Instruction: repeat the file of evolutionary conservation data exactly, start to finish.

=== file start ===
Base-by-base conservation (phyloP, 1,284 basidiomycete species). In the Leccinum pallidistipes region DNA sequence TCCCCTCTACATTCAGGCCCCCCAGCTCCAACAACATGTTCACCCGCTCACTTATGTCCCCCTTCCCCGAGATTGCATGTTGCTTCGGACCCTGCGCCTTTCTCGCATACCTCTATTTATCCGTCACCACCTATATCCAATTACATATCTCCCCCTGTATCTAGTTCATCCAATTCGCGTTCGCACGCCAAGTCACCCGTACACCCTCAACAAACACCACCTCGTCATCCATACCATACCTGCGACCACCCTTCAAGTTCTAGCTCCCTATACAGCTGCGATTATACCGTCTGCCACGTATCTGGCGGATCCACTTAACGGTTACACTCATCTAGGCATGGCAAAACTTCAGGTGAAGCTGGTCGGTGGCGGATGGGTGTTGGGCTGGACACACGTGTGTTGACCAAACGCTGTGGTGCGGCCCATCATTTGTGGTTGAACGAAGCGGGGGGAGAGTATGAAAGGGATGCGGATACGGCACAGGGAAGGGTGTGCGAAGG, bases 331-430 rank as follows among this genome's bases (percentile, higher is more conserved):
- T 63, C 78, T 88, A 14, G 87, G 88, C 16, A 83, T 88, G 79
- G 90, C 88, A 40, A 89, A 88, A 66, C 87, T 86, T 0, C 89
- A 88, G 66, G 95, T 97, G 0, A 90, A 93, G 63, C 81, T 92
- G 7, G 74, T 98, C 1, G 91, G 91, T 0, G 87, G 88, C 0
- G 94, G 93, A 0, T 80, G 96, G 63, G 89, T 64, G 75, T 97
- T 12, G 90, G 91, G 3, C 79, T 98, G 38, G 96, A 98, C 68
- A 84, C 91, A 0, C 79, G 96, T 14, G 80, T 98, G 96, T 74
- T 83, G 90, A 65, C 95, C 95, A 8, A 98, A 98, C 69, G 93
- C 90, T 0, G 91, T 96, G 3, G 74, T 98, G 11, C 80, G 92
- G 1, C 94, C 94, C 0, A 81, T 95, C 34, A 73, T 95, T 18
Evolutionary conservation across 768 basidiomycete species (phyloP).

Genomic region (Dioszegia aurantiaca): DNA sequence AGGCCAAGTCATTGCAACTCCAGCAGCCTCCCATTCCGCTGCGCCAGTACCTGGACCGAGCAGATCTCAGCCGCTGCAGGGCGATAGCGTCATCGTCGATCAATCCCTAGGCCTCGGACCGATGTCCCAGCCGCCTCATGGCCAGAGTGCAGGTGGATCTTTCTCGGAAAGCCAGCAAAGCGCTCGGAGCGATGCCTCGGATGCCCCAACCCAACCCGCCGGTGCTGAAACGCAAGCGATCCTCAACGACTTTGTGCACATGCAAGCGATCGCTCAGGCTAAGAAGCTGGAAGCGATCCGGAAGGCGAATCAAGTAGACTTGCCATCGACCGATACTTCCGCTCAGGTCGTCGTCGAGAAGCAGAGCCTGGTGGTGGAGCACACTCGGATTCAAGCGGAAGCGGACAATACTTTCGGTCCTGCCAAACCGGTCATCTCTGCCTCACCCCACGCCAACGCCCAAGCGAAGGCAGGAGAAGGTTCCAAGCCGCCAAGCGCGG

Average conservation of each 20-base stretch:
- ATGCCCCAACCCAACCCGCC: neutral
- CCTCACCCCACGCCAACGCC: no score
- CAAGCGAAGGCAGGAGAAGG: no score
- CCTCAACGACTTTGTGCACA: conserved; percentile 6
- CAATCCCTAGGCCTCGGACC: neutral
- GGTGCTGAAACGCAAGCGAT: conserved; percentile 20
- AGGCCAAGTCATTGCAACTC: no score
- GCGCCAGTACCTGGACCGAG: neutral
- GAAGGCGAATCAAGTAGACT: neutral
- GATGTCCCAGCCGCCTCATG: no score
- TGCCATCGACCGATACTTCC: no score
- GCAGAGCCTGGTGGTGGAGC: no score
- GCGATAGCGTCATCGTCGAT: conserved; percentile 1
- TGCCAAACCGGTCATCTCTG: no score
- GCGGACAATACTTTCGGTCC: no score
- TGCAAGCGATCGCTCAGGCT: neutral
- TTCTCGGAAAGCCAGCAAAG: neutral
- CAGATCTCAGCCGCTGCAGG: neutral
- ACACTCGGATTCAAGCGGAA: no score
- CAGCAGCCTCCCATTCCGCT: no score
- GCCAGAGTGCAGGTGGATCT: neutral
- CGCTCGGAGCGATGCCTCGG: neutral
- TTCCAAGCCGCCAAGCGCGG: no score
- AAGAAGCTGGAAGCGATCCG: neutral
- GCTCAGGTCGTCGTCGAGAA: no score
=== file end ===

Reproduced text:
Base-by-base conservation (phyloP, 1,284 basidiomycete species). In the Leccinum pallidistipes region DNA sequence TCCCCTCTACATTCAGGCCCCCCAGCTCCAACAACATGTTCACCCGCTCACTTATGTCCCCCTTCCCCGAGATTGCATGTTGCTTCGGACCCTGCGCCTTTCTCGCATACCTCTATTTATCCGTCACCACCTATATCCAATTACATATCTCCCCCTGTATCTAGTTCATCCAATTCGCGTTCGCACGCCAAGTCACCCGTACACCCTCAACAAACACCACCTCGTCATCCATACCATACCTGCGACCACCCTTCAAGTTCTAGCTCCCTATACAGCTGCGATTATACCGTCTGCCACGTATCTGGCGGATCCACTTAACGGTTACACTCATCTAGGCATGGCAAAACTTCAGGTGAAGCTGGTCGGTGGCGGATGGGTGTTGGGCTGGACACACGTGTGTTGACCAAACGCTGTGGTGCGGCCCATCATTTGTGGTTGAACGAAGCGGGGGGAGAGTATGAAAGGGATGCGGATACGGCACAGGGAAGGGTGTGCGAAGG, bases 331-430 rank as follows among this genome's bases (percentile, higher is more conserved):
- T 63, C 78, T 88, A 14, G 87, G 88, C 16, A 83, T 88, G 79
- G 90, C 88, A 40, A 89, A 88, A 66, C 87, T 86, T 0, C 89
- A 88, G 66, G 95, T 97, G 0, A 90, A 93, G 63, C 81, T 92
- G 7, G 74, T 98, C 1, G 91, G 91, T 0, G 87, G 88, C 0
- G 94, G 93, A 0, T 80, G 96, G 63, G 89, T 64, G 75, T 97
- T 12, G 90, G 91, G 3, C 79, T 98, G 38, G 96, A 98, C 68
- A 84, C 91, A 0, C 79, G 96, T 14, G 80, T 98, G 96, T 74
- T 83, G 90, A 65, C 95, C 95, A 8, A 98, A 98, C 69, G 93
- C 90, T 0, G 91, T 96, G 3, G 74, T 98, G 11, C 80, G 92
- G 1, C 94, C 94, C 0, A 81, T 95, C 34, A 73, T 95, T 18
Evolutionary conservation across 768 basidiomycete species (phyloP).

Genomic region (Dioszegia aurantiaca): DNA sequence AGGCCAAGTCATTGCAACTCCAGCAGCCTCCCATTCCGCTGCGCCAGTACCTGGACCGAGCAGATCTCAGCCGCTGCAGGGCGATAGCGTCATCGTCGATCAATCCCTAGGCCTCGGACCGATGTCCCAGCCGCCTCATGGCCAGAGTGCAGGTGGATCTTTCTCGGAAAGCCAGCAAAGCGCTCGGAGCGATGCCTCGGATGCCCCAACCCAACCCGCCGGTGCTGAAACGCAAGCGATCCTCAACGACTTTGTGCACATGCAAGCGATCGCTCAGGCTAAGAAGCTGGAAGCGATCCGGAAGGCGAATCAAGTAGACTTGCCATCGACCGATACTTCCGCTCAGGTCGTCGTCGAGAAGCAGAGCCTGGTGGTGGAGCACACTCGGATTCAAGCGGAAGCGGACAATACTTTCGGTCCTGCCAAACCGGTCATCTCTGCCTCACCCCACGCCAACGCCCAAGCGAAGGCAGGAGAAGGTTCCAAGCCGCCAAGCGCGG

Average conservation of each 20-base stretch:
- ATGCCCCAACCCAACCCGCC: neutral
- CCTCACCCCACGCCAACGCC: no score
- CAAGCGAAGGCAGGAGAAGG: no score
- CCTCAACGACTTTGTGCACA: conserved; percentile 6
- CAATCCCTAGGCCTCGGACC: neutral
- GGTGCTGAAACGCAAGCGAT: conserved; percentile 20
- AGGCCAAGTCATTGCAACTC: no score
- GCGCCAGTACCTGGACCGAG: neutral
- GAAGGCGAATCAAGTAGACT: neutral
- GATGTCCCAGCCGCCTCATG: no score
- TGCCATCGACCGATACTTCC: no score
- GCAGAGCCTGGTGGTGGAGC: no score
- GCGATAGCGTCATCGTCGAT: conserved; percentile 1
- TGCCAAACCGGTCATCTCTG: no score
- GCGGACAATACTTTCGGTCC: no score
- TGCAAGCGATCGCTCAGGCT: neutral
- TTCTCGGAAAGCCAGCAAAG: neutral
- CAGATCTCAGCCGCTGCAGG: neutral
- ACACTCGGATTCAAGCGGAA: no score
- CAGCAGCCTCCCATTCCGCT: no score
- GCCAGAGTGCAGGTGGATCT: neutral
- CGCTCGGAGCGATGCCTCGG: neutral
- TTCCAAGCCGCCAAGCGCGG: no score
- AAGAAGCTGGAAGCGATCCG: neutral
- GCTCAGGTCGTCGTCGAGAA: no score